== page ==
China Youth Daily: what can NGOs do for China’s left-behind children?
The issue of China’s left-behind children issue has become the most discussed topic among Chinese NGOs. Most organizations agree that while material support for these children is important, mental and psychological needs are even more pressing.What kind of methods or models could Chinese NGOs follow to give psychological and mental support to left-behind children? The China Youth Daily writes that some Chinese NGOs (they use the term “social organizations” 社会组织) currently provide the following four types of services: 1. Community & non-professional service This type of service includes eenriching the daily lives of left-behind children by organizing after-school activities and installing facilities at schools. Research has shown that this type of service helps children become …read more
Over 60% believe Hukou system causes China’s left-behind children problem
What are the best solutions to solve the left-behind children problems? China Philanthropy Times asked people their opinion on the possible solutions.
Road to School releases white paper on mental issues facing China’s left-behind children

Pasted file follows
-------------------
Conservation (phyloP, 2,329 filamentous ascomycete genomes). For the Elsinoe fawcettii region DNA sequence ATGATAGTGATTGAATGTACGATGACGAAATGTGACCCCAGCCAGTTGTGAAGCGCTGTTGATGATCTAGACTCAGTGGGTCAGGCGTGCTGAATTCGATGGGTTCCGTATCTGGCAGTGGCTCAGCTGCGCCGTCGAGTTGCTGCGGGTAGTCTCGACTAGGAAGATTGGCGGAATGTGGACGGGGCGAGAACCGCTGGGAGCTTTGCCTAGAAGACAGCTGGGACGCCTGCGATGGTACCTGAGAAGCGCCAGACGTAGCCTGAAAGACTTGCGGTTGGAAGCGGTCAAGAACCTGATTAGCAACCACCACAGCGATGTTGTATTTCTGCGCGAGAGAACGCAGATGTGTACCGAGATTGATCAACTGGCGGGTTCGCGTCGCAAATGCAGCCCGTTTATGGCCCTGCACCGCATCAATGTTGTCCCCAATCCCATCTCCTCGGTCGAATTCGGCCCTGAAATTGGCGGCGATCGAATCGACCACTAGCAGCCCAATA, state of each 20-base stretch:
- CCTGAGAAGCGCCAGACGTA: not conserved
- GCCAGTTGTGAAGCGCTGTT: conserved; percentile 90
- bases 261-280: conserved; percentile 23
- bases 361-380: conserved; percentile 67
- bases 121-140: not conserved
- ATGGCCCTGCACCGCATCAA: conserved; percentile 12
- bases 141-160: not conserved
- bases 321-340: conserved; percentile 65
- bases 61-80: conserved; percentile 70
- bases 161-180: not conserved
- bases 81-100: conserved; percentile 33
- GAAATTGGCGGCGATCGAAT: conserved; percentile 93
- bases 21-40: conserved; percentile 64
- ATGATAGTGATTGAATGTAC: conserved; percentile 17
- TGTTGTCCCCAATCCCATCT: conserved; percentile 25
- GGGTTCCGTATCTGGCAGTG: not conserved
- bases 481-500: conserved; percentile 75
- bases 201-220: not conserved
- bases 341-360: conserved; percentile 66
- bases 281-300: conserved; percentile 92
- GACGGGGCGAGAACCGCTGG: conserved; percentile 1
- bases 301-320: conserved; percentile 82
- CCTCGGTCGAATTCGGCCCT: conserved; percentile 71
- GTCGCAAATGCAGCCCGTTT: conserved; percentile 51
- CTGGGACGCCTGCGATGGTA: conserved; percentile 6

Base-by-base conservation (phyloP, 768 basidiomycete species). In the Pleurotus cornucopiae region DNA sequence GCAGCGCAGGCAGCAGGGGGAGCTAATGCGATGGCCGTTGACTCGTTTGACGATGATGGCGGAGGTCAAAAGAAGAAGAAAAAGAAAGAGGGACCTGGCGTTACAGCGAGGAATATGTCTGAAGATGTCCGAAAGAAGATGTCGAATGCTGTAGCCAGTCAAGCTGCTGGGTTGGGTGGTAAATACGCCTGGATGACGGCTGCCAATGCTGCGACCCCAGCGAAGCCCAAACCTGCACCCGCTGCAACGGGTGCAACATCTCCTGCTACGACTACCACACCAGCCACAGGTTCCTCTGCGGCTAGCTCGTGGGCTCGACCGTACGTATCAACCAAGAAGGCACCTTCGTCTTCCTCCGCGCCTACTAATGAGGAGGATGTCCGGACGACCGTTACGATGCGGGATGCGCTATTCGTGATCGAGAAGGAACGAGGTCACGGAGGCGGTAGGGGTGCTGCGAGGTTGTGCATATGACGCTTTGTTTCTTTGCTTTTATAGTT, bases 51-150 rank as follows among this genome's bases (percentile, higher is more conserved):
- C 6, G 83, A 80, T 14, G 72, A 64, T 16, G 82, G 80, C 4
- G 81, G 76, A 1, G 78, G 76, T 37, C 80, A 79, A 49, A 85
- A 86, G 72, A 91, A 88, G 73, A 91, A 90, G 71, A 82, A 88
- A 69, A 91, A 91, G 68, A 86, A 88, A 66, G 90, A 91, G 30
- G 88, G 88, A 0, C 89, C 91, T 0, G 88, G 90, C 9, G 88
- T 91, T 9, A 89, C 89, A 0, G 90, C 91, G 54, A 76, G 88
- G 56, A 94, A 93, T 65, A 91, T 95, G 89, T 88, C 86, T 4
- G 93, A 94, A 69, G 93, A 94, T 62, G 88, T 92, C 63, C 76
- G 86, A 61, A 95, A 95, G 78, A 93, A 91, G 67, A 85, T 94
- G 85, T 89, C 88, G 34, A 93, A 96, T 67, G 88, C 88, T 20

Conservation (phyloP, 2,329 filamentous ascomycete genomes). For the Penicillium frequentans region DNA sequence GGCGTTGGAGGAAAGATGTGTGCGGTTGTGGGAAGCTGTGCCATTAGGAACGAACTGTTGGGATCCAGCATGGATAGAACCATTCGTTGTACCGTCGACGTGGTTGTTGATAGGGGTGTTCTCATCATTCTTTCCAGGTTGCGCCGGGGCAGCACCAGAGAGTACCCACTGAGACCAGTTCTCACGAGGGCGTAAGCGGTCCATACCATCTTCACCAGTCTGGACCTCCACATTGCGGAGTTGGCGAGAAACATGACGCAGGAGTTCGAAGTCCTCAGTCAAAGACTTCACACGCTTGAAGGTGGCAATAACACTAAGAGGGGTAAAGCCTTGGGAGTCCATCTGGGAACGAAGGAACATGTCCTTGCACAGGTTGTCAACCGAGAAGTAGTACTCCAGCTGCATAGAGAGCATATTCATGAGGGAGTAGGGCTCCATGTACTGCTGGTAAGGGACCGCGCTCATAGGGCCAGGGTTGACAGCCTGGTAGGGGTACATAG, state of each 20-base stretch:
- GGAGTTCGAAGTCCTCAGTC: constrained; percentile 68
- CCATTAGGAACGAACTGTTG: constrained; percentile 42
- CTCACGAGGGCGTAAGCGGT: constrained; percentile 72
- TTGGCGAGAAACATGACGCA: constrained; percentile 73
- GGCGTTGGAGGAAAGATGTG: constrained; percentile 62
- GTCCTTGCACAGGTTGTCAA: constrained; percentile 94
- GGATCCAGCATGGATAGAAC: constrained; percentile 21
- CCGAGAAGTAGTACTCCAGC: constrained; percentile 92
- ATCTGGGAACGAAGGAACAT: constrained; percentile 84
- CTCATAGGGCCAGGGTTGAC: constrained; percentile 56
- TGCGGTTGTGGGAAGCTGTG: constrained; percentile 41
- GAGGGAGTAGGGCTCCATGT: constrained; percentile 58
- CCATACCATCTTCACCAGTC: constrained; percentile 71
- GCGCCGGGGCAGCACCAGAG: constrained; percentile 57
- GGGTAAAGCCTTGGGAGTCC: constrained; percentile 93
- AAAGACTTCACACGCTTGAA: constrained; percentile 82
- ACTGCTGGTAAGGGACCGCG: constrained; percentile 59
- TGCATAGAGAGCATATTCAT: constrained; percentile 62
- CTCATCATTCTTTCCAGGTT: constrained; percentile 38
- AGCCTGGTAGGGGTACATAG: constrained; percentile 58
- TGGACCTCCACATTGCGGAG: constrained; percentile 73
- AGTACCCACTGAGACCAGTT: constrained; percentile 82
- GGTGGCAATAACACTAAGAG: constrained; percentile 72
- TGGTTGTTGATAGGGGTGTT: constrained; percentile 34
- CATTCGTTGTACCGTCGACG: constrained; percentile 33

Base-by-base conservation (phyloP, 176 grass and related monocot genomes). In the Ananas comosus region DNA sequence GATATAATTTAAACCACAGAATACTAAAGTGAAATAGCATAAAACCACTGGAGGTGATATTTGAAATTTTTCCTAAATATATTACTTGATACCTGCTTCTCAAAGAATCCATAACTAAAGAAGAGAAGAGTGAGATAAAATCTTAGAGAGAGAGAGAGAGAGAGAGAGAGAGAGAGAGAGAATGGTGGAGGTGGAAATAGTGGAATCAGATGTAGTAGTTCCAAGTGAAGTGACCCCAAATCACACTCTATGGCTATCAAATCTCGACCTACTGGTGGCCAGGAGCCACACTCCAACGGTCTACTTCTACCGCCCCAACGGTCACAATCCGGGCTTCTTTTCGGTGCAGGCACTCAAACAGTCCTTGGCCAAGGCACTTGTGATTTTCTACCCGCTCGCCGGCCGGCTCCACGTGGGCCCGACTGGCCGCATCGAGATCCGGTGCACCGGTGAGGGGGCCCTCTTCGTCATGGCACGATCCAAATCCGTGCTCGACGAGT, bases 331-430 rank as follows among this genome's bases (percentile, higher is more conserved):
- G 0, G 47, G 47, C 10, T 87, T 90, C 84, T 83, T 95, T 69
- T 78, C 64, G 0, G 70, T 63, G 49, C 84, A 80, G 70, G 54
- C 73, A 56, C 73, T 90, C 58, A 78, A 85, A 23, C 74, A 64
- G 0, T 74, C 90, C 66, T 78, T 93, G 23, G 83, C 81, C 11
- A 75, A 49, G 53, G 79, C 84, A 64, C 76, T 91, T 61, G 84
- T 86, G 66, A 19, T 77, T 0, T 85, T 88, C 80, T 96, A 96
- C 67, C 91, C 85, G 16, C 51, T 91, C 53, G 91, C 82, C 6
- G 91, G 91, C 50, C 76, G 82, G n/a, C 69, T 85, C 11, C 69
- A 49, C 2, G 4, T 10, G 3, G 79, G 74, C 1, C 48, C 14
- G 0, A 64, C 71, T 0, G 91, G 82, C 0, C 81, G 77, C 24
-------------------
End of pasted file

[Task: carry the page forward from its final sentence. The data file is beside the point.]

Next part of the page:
A strikingly 10 million children in China can’t meet their parents in a whole year.
Growing Home: The Chinese NGO that Tells Bedtime Stories to Rural Boarding Students
CBD’s Yang Jin profiles the NGO “Growing Home”, which helps rural boarding school students by telling them bedtime stories
Stay-behind or migrate? A sad childhood for 100 million Chinese children
Chinese newspaper Caixin writes that no country in the world has such a huge population of children that live away from their parents.They are the 60 million left-behind children in China’s rural areas and many are only able to meet their parents once a year. Most of the children are taken care of by elderly grandparents but it is estimated that two million live alone without any guardian. As an effect of long-time separation with their parents, loss of family ties, and weakening of family education, their living standards, mental and psychical health, and environment for growth is worse off than ordinary children. More strikingly, the rates of unnatural deaths and sexual assault in this …read more
Survey on the living conditions of China’s 61 million left-behind children
The Beijing News writes that the four children who committed suicide in Bijie are indicative of the mental state and living conditions of China’s “left-behind children”. The number of “left-behind children” in Chinese rural areas is always on the rise as the migrant population keeps expanding. In 2014 it reached 61.0255 million, which means that 1 in every 5 children in China is “left-behind”. The article also mentions a 2014 survey conducted by the NGO “On the Road to School”(上学路上), which looked at left-behind children in the rural areas of six cities and provinces. The survey, based on 2131 completed questionnaires, highlights aspects of the children’s lives such as how the absence of parents and poor grades at school negatively …read more